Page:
Was Mondale wise to soft-pedal traditional Democratic Party values in an effort to shuck the "big-spender" label (the height of irony while Ronald Reagan was doubling the national debt in a single four-year term)? To be sure, the "practical" politicians who advised Mondale thought there was no percentage in advertising Democratic liberalism. But after a 49-state wipeout, how should their counsel be judged?
Despite his call for a nuclear freeze and a better stand on environmental issues, Mondale presented a blurred image: an ex-liberal, just as tough as Reagan on defense, and yes -- by boldly proposing a tax increase -- even more fiscally sound than the incumbent. But for conservatives, there was no need to desert the genuine article for the imitation. And for liberals brought up in the tradition of Roosevelt-Truman coalition politics, the campaign on these terms was a source of dismay and confusion.
After a debate on economic issues at American University just before the election, Professor Thomas F. Dernburg asked Mondale adviser George Perry, "How come all you liberal economists and people at Brookings sound like Herbert Hoover?"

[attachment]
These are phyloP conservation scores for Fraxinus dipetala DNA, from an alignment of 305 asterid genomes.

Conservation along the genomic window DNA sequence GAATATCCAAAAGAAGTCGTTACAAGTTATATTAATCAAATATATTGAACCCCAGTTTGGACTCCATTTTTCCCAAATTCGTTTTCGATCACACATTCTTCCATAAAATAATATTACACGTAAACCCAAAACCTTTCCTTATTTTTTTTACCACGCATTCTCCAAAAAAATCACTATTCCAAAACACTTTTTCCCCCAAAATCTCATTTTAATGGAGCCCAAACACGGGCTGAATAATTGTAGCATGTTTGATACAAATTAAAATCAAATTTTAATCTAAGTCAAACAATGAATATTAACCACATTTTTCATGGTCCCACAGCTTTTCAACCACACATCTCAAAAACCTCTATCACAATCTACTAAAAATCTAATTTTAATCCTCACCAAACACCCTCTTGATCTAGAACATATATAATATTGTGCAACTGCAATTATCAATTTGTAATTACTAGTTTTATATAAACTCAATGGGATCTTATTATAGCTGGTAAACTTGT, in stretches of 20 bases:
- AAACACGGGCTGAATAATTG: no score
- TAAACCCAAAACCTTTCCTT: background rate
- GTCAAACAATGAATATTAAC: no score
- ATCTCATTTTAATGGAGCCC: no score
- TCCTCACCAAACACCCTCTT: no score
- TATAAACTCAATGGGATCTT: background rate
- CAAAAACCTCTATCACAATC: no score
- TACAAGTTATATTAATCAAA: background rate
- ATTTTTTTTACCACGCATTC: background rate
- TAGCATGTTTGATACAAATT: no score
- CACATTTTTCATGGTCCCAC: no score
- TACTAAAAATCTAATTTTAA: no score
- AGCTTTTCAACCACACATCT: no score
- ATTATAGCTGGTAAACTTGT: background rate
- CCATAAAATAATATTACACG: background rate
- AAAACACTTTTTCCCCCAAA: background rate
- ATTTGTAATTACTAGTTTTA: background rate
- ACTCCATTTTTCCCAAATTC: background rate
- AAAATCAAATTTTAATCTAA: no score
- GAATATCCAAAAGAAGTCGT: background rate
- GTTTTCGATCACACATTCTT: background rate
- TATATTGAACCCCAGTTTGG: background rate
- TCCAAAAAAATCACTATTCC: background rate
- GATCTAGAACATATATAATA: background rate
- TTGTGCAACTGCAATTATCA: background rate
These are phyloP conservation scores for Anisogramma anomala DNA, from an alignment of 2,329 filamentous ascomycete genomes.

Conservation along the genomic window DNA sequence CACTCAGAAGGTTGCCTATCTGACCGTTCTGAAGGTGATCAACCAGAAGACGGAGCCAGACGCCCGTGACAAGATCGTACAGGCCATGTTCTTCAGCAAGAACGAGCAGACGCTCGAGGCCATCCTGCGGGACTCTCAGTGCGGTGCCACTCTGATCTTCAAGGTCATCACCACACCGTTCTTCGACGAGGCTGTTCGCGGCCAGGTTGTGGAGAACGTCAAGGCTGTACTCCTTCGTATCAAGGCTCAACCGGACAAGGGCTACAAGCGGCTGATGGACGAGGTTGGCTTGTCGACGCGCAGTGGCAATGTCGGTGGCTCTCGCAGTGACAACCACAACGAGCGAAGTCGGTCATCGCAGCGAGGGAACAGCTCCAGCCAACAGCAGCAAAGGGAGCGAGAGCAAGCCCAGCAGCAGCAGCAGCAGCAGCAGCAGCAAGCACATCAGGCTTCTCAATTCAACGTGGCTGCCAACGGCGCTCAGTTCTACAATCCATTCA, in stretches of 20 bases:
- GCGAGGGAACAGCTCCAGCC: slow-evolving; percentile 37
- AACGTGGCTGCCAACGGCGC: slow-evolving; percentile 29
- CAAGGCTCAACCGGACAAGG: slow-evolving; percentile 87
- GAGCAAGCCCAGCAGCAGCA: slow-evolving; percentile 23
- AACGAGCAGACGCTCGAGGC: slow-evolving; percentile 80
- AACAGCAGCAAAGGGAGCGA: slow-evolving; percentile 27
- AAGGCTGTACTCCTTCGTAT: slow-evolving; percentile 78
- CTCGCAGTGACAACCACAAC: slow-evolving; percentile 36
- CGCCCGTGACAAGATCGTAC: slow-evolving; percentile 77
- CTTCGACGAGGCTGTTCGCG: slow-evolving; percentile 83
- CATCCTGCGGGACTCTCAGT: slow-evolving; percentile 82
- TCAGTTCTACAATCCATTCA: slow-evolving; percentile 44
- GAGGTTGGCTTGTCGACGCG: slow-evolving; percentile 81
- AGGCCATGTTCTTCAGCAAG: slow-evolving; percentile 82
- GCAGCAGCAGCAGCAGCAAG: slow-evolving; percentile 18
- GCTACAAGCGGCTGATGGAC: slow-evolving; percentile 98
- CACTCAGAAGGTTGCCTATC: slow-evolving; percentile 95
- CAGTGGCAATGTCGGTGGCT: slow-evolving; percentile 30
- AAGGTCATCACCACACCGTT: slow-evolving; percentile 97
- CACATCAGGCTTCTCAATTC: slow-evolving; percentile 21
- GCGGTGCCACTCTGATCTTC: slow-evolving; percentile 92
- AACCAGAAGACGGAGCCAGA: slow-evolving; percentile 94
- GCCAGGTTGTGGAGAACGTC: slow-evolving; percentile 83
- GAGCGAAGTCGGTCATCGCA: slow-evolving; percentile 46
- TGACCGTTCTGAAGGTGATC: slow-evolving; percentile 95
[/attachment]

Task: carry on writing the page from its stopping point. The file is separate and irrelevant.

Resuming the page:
Dernburg said that "Democratic economics has turned hopelessly conservative: The party that used to try to create jobs and help farmers now isn't doing any of this. All we have is this enormous obsession with the budget deficit -- which is a serious problem, no question about it.
"But as I listened to Mr. Mondale in that first debate, that was his only real economic concern, except his appeal for protectionist domestic auto content legislation."
Brookings Senior Fellow Perry, who had been debating Treasury Undersecretary Beryl Sprinkel, protested that "the really bizarre" role-reversal was Reagan's "flip-flop" on the danger of budget deficits, then responded this way:
"As far as the Democrats go," Perry answered, "I think there has been -- and I think that Walter Mondale represents -- a backing off from some of the politically liberal ideas of 10, 15 years ago as to how much you could accomplish with a lot of special social programs aimed at this area or that area. There has been a rethinking and a recognition that there's a limit as to how much you can do in that way."